Monday, July 2, 2012

Cities Outpace Suburbs in Growth

Updated June 28, 2012, 2:57 a.m. ET


Many U.S. cities are growing faster than their suburbs for the first time in decades, reflecting shifting attitudes about urban living as well as the effect of a housing bust that has put a damper on moving.
According to Census data released Thursday, in 27 of the nation's 51 largest metropolitan areas, city centers grew faster than suburbs between July 2010 and July 2011. By contrast, from 2000 to 2010 only five metro areas saw their cores grow faster than the surrounding suburbs.
Viewed as a whole, U.S. suburbs have grown faster than city centers in every decade since the 1920s, when rising automobile ownership inspired Americans to begin fleeing cramped city quarters for leafy suburbs, said William Frey, a demographer at the Brookings Institution. Urban population growth accelerated markedly at the end of the last decade, he added.
One reason for the shift back to urban areas may be improvements in quality-of-life factors, such as safety, that traditionally drove residents to the suburbs. In the past decade, cities have become considerably more livable. Crime rates have fallen in some urban centers; downtown areas that once were dotted with closed businesses now feature new cultural amenities such as museums and baseball stadiums.
 A housing development in Diamond, Illinois, southwest of Chicago

At the same time, a decades-long migration of factories to the suburbs and rural America has rid cities of the heavy industry that used to make them smoky, loud and smelly. Take New York: In the 1940s, freight traffic ran on an elevated rail line on the city's west side. Today, that line is now the High Line, an elevated public park.
Among those favoring cities over suburbs are Sarah Talbot, a 35-year-old in Washington who works at a nonprofit. Ms. Talbot and her husband bought their Capitol Hill-area home in November 2009 and today have an eight-month-old daughter. They can walk to public transportation, grocery stores and parks, all while avoiding suburban gridlock. Ms. Talbot says they plan to stay at least several years as their daughter moves into elementary school, but will continue to reassess based on the quality of the school system.
"We're just going to have to do more research into the schools as she gets older," she said.


The change in living patterns could in part reflect evolving preferences for cities over the space and privacy of suburbs. In the short term, however, most of this is a legacy of the recession and housing bust, said Kenneth Johnson, senior demographer at the Carsey Institute at the University of New Hampshire. Skittish about buying in the suburbs or unable to get a loan for a home there, city-dwelling renters may be staying put instead of moving. Mr. Johnson said some of those city dwellers are likely to head to thesuburbs as the economy and housing market continue to mend. He points to Chicago as an example. That city grew by 8,800 residents, or about 0.3%, from July 2010 to July 2011, compared with an average annual loss of 20,000 people between 2000 and 2010. "I suspect the modest growth of the urban cores is a short-term phenomenon," Mr. Johnson said.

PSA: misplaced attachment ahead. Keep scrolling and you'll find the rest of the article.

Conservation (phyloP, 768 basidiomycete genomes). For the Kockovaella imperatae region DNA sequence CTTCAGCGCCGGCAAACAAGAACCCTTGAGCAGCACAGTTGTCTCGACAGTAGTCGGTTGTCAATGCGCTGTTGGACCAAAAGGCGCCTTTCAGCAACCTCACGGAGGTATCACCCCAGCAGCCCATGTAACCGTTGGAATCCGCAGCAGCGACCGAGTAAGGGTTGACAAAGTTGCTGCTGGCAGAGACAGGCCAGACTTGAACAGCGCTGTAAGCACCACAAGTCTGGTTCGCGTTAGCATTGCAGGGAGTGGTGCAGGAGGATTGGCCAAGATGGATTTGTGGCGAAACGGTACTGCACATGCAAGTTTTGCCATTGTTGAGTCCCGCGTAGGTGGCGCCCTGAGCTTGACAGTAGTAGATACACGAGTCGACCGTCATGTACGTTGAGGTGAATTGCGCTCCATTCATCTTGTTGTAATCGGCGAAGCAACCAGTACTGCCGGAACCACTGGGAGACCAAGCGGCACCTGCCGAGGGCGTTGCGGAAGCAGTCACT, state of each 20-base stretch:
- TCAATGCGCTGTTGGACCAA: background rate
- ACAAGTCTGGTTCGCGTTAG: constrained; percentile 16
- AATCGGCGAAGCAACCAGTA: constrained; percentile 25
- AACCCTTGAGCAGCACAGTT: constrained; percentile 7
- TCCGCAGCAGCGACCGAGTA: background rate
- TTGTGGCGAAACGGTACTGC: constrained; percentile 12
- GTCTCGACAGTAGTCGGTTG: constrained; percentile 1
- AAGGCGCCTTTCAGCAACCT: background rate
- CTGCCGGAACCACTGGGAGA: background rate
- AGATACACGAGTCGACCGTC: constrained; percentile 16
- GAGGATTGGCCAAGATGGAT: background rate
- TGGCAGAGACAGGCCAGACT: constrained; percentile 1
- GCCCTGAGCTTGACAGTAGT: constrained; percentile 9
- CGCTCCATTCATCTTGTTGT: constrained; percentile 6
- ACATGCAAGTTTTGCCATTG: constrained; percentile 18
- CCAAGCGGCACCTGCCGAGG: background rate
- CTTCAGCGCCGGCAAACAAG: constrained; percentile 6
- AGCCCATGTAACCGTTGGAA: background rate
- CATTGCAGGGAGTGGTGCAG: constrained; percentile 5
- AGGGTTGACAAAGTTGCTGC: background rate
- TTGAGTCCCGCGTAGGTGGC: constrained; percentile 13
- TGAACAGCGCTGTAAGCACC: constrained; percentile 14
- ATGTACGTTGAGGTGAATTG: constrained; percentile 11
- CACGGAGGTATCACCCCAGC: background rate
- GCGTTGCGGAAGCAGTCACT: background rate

Home builders are betting that there is a longer-term shift under way. Many builders that previously worked entirely on single-family homes in the suburbs have refocused to keep up with what they say is a change in demand. Three of the largest publicly traded U.S. home-building companies—Toll Brothers Inc., TOL -0.02% Lennar Corp. LEN -0.36% and Hovnanian Enterprises Inc. HOV -2.76% —have in recent years built mid-rise and high-rise condominium towers in urban areas such as New York City, Northern New Jersey, Philadelphia and Irvine, Calif., looking to capitalize on consumers' rising distaste for long commute times and interest in housing that is closer to cities' cultural and job centers.
Toll Brothers has been particularly bullish on cities. In New York City, where the company has finished seven projects since 2003, Toll has nearly completed construction on the Touraine,a 22-unit luxury condominium building. The company has begun constructing an 80-unit building as well as 99 condominiums atop a rental tower to be built with rental-apartment landlord Equity Residential EQR -0.13% .To be sure, most of Toll's business is still in single-family homes in the suburbs. But Toll's City Living brand has grown in some recent quarters to represent as much as 20% of the company's revenue.
Few places have seen a more drastic shift than the nation's capital, which is in the midst of an apartment boom while suburb development has fallen below pre-recession levels. In 2011 building permits were issued for 4,285 units in Washington, more than one and a half times the total in any year during the real estate boom.From July 2010 to July 2011 Washington's population grew 2.4%, while its suburbs grew 1.5%.
Stanley Sloter, president of Paradigm Development Co., has built thousands of rental apartments in Washington's suburbs but today is focused on developing in the city and nearby Arlington, Va. He says young, affluent renters are fed up with suburban traffic and are drawn to revitalizing downtowns. His company recently finished a 390-unit apartment building one mile north of the National Mall and later this year plans to start on another nearby.
"There's just a constant level of demand," he said of the city.
—Eliot Brown
contributed to this article.

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